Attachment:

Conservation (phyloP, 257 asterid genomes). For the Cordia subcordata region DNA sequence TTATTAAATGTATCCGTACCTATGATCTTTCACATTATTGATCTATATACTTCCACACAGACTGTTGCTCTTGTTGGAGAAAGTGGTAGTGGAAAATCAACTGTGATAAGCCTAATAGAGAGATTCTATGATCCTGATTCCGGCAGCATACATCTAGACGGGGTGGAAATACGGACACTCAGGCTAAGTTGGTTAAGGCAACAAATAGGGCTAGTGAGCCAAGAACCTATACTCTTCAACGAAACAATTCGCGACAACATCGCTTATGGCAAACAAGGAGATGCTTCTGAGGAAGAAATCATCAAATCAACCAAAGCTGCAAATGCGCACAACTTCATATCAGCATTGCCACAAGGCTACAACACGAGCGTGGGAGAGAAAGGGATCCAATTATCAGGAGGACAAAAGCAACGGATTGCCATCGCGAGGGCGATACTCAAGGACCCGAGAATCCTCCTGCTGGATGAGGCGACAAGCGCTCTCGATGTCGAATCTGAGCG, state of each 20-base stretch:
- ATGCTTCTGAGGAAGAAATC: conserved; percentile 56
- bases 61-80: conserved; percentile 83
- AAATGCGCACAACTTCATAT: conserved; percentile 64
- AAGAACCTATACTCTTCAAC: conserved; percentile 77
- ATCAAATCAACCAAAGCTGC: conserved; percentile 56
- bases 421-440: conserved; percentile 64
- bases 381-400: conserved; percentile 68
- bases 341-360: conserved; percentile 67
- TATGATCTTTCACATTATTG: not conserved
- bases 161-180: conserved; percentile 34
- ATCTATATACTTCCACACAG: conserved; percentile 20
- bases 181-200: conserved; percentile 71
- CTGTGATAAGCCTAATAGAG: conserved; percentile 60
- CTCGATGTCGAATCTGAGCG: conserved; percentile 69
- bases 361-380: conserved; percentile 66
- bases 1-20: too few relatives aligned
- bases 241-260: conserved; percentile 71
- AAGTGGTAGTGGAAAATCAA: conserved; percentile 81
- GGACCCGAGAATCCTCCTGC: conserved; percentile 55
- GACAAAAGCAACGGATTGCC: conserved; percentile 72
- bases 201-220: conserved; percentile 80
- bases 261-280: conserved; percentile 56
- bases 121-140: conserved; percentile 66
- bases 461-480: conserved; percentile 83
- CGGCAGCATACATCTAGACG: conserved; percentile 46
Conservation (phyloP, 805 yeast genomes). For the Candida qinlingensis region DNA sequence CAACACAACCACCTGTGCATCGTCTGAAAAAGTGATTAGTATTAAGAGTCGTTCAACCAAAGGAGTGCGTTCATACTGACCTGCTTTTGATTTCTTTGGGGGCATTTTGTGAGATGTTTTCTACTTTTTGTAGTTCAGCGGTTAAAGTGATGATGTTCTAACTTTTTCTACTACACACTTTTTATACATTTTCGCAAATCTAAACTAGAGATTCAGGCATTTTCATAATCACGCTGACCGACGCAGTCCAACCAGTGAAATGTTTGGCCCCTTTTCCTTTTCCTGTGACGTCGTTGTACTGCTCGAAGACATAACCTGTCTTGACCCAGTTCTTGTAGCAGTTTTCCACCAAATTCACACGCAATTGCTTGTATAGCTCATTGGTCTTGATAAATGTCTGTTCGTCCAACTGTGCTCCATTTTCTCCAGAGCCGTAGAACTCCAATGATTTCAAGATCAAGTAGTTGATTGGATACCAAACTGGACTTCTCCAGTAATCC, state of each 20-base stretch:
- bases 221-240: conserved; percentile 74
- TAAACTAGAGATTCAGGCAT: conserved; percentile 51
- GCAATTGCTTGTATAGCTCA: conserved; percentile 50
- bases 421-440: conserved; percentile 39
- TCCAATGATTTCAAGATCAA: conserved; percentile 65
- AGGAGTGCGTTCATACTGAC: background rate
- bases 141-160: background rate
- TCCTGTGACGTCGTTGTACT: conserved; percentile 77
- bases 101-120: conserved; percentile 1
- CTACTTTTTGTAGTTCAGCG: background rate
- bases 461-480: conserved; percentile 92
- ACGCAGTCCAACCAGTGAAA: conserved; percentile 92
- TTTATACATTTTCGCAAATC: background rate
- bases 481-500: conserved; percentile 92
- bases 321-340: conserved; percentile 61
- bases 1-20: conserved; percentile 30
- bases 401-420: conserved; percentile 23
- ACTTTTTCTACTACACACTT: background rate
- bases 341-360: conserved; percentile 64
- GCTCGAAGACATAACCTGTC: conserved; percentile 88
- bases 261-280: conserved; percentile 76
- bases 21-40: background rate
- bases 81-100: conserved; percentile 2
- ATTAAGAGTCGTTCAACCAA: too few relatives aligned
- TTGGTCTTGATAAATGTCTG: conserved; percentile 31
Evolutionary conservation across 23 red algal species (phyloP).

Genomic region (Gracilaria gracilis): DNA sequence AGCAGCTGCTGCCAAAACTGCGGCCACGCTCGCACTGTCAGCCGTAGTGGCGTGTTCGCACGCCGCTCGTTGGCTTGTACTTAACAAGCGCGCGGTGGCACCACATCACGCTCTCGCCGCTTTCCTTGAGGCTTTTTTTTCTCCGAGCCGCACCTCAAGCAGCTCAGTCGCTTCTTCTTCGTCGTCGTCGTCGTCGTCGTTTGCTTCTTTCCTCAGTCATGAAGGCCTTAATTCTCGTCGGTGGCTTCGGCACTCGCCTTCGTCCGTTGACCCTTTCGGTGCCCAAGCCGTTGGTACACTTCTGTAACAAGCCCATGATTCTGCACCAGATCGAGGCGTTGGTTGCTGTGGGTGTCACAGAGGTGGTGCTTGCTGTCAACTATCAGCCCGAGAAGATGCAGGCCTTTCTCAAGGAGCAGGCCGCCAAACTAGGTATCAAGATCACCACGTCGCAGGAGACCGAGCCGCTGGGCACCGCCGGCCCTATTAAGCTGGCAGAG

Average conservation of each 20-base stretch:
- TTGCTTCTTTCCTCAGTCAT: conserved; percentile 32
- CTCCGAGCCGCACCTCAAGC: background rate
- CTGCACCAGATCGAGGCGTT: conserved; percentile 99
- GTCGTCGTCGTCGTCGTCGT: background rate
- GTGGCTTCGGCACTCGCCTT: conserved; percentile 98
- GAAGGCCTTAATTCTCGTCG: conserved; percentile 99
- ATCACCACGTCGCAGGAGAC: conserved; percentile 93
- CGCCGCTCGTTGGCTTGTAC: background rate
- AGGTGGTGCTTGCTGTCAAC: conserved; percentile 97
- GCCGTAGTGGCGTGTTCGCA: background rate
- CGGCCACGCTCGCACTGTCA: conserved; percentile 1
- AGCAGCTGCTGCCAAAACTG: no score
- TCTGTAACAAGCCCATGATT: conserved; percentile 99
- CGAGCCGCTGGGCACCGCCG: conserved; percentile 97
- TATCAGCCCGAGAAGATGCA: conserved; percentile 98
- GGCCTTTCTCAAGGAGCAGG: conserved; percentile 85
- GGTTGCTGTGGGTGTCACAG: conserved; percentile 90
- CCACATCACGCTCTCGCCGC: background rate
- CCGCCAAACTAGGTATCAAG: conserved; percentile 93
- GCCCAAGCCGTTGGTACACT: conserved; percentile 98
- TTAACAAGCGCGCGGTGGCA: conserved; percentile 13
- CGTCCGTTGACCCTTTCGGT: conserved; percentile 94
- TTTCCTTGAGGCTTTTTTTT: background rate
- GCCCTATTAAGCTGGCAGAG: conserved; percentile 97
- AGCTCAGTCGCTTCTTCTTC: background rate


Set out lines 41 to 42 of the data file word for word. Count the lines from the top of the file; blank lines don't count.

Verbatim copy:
- bases 481-500: conserved; percentile 92
- bases 321-340: conserved; percentile 61